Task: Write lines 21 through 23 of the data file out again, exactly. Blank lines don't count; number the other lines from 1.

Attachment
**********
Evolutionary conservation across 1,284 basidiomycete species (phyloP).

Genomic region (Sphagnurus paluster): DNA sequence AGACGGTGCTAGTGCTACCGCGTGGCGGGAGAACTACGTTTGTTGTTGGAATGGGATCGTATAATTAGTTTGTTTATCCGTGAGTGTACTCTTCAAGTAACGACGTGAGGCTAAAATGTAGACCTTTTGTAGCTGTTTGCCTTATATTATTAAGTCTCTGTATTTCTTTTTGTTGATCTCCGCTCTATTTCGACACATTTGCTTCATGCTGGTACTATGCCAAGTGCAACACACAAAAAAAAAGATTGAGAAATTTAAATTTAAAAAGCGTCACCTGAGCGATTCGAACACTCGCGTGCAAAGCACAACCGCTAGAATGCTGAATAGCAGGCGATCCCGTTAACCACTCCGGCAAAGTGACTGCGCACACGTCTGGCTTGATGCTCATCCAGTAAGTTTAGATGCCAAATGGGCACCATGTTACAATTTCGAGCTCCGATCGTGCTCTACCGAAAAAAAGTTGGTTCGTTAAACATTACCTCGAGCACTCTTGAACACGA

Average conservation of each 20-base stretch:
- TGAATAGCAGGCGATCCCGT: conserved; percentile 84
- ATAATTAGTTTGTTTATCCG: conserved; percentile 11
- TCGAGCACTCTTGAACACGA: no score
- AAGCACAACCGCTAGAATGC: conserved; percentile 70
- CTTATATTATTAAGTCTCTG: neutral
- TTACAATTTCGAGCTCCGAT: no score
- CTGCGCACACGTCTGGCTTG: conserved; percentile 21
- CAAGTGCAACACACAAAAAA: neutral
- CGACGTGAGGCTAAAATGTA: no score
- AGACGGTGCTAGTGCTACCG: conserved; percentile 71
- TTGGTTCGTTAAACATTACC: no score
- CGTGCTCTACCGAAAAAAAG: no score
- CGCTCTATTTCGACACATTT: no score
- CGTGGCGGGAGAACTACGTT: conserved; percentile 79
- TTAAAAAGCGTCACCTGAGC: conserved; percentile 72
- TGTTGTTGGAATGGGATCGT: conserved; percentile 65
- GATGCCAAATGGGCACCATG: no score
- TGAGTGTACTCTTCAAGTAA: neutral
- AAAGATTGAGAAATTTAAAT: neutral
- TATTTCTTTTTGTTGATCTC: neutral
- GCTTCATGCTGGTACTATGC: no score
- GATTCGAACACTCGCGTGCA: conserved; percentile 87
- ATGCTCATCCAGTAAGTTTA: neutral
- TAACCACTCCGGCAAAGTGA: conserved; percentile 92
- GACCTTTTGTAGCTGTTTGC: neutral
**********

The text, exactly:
- TGAGTGTACTCTTCAAGTAA: neutral
- AAAGATTGAGAAATTTAAAT: neutral
- TATTTCTTTTTGTTGATCTC: neutral